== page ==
Goatview Farm - The Saint Report www.goatview.com


May 13

On this day in 1888, according to one of my (misinformed) sources, DeWolf Hooper first recited "Casey at the Bat," by Ernest L. Thayer. I am giving you the whole poem here because it is part of your Cultural Literacy class, followed by a brief history. This is also printed in further celebration of Yogi Berra's birthday.

Casey at the Bat

The outlook wasn't brilliant for the Mudville nine that day,
The score stood four to two, with but one inning more to play.
And then when Cooney died at first, and Barrows did the same,
A pall-like silence fell upon the patrons of the game.

A straggling few got up to go in deep despair. The rest
clung to that hope which springs eternal in the human breast.
They thought, "if only Casey could but get a whack at that.
We'd put up even money now, with Casey at the bat."

But Flynn preceeded Casey, as did also Jimmy Blake;
and the former was a hoodoo, while the latter was a cake.
So upon that stricken multitude, grim melancholy sat;
for there seemed but little chance of Casey getting to the bat.

But Flynn let drive a single, to the wonderment of all.
And Blake, the much despised, tore the cover off the ball.
And when the dust had lifted, and men saw what had occurred,
there was Jimmy safe at second and Flynn a-hugging third.

Then from five thousand throats and more there rose a lusty yell;
it rumbled through the valley, it rattled in the dell;
it pounded through on the mountain and recoiled upon the flat;
for Casey, mighty Casey, was advancing to the bat.

There was ease in Casey's manner as he stepped into his place,
there was pride in Casey's bearing and a smile lit Casey's face.
And when, responding to the cheers, he lightly doffed his hat,
no stranger in the crowd could doubt 'twas Casey at the bat.

Ten thousand eyes were on him as he rubbed his hands with dirt.
Five thousand tongues applauded when he wiped them on his shirt.
Then, while the writhing pitcher ground the ball into his hip,
defiance flashed in Casey's eye, a sneer curled Casey's lip.

And now the leather-covered sphere came hurtling through the air,
and Casey stood a-watching it in haughty grandeur there.
Close by the sturdy batsman the ball unheeded sped --
"That ain't my style," said Casey. "Strike one!" the umpire said.

From the benches, black with people, there went up a muffled roar,
like the beating of the storm waves on a stern and distant shore.
"Kill him! Kill the umpire!" shouted someone on the stand,
and it's likely they'd have killed him had not Casey raised his hand.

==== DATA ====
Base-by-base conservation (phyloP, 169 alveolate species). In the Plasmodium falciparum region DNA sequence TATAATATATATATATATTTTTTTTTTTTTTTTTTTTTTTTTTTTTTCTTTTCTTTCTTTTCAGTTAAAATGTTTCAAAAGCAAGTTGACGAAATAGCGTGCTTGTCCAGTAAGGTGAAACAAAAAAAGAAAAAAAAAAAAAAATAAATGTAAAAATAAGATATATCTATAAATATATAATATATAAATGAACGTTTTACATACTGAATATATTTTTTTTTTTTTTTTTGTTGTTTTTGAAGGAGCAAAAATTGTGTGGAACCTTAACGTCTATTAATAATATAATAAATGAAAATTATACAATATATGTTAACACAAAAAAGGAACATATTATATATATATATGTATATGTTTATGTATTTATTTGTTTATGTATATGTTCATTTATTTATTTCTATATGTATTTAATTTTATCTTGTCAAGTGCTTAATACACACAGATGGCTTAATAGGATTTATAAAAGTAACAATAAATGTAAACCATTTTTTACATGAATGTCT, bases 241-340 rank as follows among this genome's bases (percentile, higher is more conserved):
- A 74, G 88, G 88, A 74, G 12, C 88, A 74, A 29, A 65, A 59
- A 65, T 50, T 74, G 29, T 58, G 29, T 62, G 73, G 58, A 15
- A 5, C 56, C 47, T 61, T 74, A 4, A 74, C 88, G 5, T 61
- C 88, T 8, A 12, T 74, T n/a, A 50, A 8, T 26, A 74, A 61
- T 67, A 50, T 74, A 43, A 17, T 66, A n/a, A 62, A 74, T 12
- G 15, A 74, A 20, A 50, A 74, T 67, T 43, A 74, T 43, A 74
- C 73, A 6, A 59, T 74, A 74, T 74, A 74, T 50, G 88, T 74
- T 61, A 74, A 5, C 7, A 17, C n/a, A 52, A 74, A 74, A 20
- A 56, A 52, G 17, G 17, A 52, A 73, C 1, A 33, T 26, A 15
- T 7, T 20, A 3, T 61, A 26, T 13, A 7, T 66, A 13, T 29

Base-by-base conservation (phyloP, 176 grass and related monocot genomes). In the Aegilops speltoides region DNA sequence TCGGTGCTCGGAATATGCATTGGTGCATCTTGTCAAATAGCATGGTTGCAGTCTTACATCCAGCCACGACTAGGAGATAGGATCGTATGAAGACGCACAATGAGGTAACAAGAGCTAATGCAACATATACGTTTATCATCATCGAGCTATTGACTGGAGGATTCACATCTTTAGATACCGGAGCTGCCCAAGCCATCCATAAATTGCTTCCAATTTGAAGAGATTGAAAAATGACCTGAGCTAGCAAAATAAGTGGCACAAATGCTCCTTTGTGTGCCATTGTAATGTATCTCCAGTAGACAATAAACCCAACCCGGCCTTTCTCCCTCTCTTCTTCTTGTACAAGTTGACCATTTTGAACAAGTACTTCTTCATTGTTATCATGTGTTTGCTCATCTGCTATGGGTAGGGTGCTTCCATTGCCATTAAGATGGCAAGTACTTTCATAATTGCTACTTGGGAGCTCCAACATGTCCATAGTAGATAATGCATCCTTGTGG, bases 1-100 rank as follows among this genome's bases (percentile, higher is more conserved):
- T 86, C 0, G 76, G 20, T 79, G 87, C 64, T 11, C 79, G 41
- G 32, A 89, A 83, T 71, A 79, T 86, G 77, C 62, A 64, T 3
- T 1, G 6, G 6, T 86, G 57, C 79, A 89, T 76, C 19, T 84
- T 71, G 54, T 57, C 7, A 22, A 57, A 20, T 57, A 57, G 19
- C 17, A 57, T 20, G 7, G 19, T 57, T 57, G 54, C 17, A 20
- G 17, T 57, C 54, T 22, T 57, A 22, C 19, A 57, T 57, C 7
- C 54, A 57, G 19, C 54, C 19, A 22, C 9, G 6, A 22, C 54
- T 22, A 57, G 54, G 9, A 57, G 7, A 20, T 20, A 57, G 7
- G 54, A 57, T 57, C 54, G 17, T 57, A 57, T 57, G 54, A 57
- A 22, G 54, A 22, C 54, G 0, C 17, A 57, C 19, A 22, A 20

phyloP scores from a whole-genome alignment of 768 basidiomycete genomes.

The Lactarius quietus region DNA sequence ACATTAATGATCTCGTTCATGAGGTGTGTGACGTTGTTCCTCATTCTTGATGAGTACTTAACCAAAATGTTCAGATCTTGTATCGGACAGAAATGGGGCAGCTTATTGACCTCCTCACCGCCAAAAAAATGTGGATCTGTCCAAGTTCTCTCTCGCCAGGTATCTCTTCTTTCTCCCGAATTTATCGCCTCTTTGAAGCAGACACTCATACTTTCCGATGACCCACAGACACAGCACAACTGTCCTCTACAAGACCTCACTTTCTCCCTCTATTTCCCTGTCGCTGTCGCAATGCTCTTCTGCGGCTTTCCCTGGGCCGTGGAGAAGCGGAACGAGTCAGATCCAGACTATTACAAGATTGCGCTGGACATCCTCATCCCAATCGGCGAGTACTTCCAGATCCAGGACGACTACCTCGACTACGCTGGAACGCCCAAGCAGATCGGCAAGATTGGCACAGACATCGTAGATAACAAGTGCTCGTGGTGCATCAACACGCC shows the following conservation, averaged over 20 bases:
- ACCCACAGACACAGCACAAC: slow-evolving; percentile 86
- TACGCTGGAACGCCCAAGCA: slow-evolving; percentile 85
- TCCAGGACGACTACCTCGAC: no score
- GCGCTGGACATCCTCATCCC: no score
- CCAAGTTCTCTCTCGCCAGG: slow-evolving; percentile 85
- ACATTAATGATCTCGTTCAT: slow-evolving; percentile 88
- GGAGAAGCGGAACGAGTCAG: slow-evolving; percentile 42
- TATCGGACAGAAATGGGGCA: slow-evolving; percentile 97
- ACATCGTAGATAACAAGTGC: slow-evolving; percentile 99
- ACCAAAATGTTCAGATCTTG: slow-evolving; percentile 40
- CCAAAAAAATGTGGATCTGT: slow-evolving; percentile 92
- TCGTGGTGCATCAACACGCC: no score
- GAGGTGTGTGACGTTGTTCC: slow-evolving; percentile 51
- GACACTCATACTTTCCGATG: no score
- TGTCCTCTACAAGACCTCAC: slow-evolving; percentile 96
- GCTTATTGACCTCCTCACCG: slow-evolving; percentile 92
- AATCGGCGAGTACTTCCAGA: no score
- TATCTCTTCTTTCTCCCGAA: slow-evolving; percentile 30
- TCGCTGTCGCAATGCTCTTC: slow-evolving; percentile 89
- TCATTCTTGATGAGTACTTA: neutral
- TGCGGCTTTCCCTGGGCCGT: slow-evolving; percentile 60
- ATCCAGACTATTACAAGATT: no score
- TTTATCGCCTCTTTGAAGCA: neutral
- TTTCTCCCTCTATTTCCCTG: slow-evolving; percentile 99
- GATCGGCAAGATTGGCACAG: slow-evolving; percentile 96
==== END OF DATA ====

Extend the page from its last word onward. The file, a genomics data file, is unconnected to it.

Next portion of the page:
With a smile of Christian charity, great Casey's visage shone,
he stilled the rising tumult, he bade the game go on.
He signaled to the pitcher, and once more the dun sphere flew,
but Casey still ignored it, and the umpire said, "Strike two!"

"Fraud!" cried the maddened thousands, and echo answered "Fraud!"
But one scornful look from Casey and the audience was awed.
They saw his face grow stern and cold, they saw his muscles strain,
and they knew that Casey wouldn't let that ball go by again.

The sneer has fled from Casey's lip, the teeth are clenched in hate.
He pounds, with cruel violence, his bat upon the plate.
And now the pitcher holds the ball, and now he lets it go,
and now the air is shattered by the force of Casey's blow.

Oh, somewhere in this favored land the sun is shining bright.
The band is playing somewhere, and somewhere hearts are light.
And, somewhere men are laughing, and little children shout,
but there is no joy in Mudville -- mighty Casey has struck out.


Ernest L. Thayer was one of William Randolph Hearst's Harvard Lampoon friends, brought to San Francisco by Hearst to help him with the San Francisco Examiner, the newspaper Hearst's father had given him.

Thayer wrote Casey and it was published in the June 3, 1888, edition, attracting little attention, though a writer named Archibald Gunter thought it interesting and kept a copy, later giving it to a friend of his, New York comedian De Wolf Hooper, as a possible amusing recitation. It was performed that August, when Hooper knew both the New York and Chicago baseball teams were going to attend his show.

And the rest is history. William Randolph Hearst was, though in a roundabout fashion, responsible for at least one good thing.

Saints with feast days of May 13 include Glyceria, Mucius (or Mocius), Servatius (or Servais)(invoked against vermin in general, rats in particular, and foot problems), John the Silent, Erconwald, Euthymius the Illuminator, Peter Regalatus, Boniface of Tarsus, Aglae, and many more.

What Euthymius illuminated is unclear in the literature. John the Silent spent 75 of his 104 years as a solitary. Peter Regalatus was "known for his austerities, ecstacies, and levitations."

Born today was Daphne du Maurier in 1907. Gary Cooper died at 60 on this day in 1961.


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Marilyn Jones 2000-2008